Shaindel Beers’s ‘Would you know me’

Would you know me
Shaindel Beers
if you had met me in my natural environs
wearing the uniform
of the hardworking rural poor –
straight-legged jeans, plaid flannel,
ponytail pulled through the back
of a John Deere cap,
a nondescript girl with hair as dun as after-harvest fields,
eyes the color of a Midwestern sky
that doesn’t
even make it
to blue
nine months of the year,
a bleak heart to match the landscape
of that land where winter never ends –
there’s a chance you would have stopped
in August
at the roadside stand
where I used to sell the extra produce
my family could never use by season’s end –
sweet corn, twelve ears for a dollar,
tomatoes, still warm from the sun –
you would have named your price and maybe wondered
about that quiet girl
who deftly filled your bags,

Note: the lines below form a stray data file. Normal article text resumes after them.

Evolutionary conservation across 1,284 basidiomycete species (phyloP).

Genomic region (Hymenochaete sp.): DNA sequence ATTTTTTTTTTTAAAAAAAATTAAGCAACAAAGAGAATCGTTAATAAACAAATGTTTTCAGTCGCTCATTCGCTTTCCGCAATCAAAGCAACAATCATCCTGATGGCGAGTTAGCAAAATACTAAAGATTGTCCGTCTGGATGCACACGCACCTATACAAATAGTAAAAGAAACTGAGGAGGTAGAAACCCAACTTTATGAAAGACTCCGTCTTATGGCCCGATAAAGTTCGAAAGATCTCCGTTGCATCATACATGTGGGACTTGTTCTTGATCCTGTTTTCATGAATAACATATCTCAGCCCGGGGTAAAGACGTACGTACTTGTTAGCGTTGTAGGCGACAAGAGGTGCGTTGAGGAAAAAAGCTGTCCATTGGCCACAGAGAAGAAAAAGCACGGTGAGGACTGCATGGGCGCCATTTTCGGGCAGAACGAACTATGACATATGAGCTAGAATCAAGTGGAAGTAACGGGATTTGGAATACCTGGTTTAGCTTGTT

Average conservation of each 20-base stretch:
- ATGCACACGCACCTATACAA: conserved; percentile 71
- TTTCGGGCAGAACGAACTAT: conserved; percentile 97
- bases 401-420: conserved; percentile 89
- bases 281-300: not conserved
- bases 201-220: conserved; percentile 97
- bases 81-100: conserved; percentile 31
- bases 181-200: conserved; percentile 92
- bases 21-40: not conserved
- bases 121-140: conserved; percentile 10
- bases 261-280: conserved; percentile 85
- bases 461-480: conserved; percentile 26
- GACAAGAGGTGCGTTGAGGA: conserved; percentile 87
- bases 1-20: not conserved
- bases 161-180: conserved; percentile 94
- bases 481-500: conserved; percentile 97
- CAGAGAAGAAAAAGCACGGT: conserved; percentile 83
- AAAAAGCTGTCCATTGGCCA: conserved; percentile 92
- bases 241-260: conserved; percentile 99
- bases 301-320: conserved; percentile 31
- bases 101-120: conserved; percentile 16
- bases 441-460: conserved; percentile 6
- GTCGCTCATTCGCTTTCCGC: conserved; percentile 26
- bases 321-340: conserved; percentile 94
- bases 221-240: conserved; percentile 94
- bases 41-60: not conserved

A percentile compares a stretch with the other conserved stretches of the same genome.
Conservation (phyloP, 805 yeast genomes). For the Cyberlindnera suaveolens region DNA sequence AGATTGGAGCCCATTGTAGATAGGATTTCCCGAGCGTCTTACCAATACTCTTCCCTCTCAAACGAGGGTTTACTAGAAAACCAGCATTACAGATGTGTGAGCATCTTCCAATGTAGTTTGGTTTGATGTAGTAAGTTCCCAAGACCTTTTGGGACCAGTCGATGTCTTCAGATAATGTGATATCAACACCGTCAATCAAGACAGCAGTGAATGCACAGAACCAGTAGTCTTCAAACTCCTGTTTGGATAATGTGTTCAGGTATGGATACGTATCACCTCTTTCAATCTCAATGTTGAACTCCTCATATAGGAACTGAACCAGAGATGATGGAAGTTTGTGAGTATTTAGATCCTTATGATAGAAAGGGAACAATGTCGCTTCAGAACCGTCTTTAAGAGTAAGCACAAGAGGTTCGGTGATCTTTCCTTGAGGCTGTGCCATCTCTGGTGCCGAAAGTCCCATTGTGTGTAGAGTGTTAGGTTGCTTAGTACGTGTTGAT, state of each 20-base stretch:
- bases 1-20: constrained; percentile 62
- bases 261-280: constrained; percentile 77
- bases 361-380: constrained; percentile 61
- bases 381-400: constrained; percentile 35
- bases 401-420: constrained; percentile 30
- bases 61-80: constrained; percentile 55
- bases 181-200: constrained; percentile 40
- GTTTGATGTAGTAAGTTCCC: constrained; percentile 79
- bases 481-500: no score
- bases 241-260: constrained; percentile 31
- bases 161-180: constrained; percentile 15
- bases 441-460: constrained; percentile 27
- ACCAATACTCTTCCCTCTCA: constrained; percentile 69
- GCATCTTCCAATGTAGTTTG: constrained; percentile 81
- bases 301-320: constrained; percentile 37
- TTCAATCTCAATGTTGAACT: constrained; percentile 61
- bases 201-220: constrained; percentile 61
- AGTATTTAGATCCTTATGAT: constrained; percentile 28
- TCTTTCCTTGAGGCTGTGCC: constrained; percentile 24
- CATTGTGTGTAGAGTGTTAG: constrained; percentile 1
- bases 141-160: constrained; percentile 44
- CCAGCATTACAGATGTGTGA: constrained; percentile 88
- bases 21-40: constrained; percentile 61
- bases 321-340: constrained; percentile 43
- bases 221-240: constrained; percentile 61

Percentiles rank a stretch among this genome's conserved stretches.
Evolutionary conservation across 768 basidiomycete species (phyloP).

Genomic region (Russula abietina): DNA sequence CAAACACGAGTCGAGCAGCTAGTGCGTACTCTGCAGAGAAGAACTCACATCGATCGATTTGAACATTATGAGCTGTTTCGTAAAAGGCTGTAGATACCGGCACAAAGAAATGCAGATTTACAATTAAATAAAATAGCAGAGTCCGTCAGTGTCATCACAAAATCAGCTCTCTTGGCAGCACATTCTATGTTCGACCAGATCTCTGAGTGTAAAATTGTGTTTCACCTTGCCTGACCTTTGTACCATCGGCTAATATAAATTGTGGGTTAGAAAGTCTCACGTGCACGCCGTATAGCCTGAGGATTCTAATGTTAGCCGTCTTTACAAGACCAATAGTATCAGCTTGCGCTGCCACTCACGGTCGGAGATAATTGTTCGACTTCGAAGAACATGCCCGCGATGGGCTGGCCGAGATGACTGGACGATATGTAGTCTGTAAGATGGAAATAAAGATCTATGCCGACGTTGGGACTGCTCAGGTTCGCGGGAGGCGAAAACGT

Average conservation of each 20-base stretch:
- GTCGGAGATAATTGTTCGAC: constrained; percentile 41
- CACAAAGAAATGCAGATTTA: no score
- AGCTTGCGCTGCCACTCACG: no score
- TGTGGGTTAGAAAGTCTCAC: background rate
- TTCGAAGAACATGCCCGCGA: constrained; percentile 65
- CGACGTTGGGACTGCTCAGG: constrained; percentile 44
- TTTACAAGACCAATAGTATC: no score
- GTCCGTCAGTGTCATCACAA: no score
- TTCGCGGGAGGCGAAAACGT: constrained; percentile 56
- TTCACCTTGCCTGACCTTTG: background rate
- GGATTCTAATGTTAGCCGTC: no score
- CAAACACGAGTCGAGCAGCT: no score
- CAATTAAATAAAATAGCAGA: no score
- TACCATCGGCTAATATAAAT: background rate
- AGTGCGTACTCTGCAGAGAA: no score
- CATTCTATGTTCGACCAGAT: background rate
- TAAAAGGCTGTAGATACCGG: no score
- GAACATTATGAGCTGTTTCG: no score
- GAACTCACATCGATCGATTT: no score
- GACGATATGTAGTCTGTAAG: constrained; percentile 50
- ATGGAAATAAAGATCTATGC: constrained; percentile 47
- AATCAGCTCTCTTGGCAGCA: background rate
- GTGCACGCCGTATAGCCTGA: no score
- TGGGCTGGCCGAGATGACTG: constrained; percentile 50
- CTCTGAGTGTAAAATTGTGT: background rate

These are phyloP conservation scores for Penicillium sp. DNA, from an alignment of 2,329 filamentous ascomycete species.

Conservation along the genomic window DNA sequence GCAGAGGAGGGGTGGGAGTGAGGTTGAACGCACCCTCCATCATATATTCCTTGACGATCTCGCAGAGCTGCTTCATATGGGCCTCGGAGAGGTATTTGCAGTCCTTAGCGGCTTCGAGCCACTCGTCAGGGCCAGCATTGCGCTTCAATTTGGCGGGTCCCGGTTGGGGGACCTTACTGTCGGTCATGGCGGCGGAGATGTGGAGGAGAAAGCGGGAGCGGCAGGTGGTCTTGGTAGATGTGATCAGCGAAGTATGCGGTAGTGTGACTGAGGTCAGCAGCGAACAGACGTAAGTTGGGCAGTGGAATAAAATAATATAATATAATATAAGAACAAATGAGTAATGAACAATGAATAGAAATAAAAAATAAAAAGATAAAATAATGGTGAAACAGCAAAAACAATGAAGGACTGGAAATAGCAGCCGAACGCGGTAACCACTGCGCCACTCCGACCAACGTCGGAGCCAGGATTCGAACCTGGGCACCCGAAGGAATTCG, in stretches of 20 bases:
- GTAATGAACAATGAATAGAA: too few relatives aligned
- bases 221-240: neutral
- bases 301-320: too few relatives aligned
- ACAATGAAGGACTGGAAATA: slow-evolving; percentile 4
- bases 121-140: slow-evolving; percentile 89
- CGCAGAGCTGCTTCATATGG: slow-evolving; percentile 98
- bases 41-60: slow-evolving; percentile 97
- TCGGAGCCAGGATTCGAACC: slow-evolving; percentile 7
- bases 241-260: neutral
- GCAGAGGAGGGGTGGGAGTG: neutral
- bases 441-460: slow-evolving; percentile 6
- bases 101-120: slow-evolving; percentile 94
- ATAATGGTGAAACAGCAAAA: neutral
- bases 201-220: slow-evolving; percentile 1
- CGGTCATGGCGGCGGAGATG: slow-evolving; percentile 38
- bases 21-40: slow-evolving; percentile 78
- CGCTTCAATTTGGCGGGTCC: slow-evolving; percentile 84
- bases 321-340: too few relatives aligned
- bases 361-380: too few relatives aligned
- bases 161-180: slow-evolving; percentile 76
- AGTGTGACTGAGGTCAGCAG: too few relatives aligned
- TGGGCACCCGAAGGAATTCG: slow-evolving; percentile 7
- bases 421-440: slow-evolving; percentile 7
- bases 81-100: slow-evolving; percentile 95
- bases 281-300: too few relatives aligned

her small hands,
fingers flat and broad from honest work,
but you never would have thought
of all that she had done for your
dollar ninety-five –
hefting hay to feed the calves
and shoveling mounds of warm
manure to fertilize the soil months before
those tomatoes and corn
were pushed into the earth,
dropping fat green tomato bugs into coffee cans
of gasoline, pulling weeds in ninety-degree
sun so the ears would grow full
and yellow and ripe
so you could take them away
and forget me
until you meet me years later
in my favorite disguise – sophisticated city-dweller
where I am cast under silver lunar streams
in a platinum glow, no longer
grey and dun,
a new creature,
and you could proclaim it destiny.
Read more about Shaindel and order your copy of her striking collection, A Brief History of Time (Salt Publishing, 2009), here.
More tomorrow on Shaindel’s “On the hood of a Cutlass Supreme” Tour. 

6 thoughts on “Shaindel Beers’s ‘Would you know me’

  1. Michelle Post author

    Hi Manish.

    Isn’t it, Jo?

    C, wait until you see Shaindel’s photograph. Her hair looks like silk.

    The collection is beautiful and sad and strong.

  2. Janri

    Figurativeness …
    The reader as though starts to recollect something from ‘the biography’ of the author …
    Perfectly …

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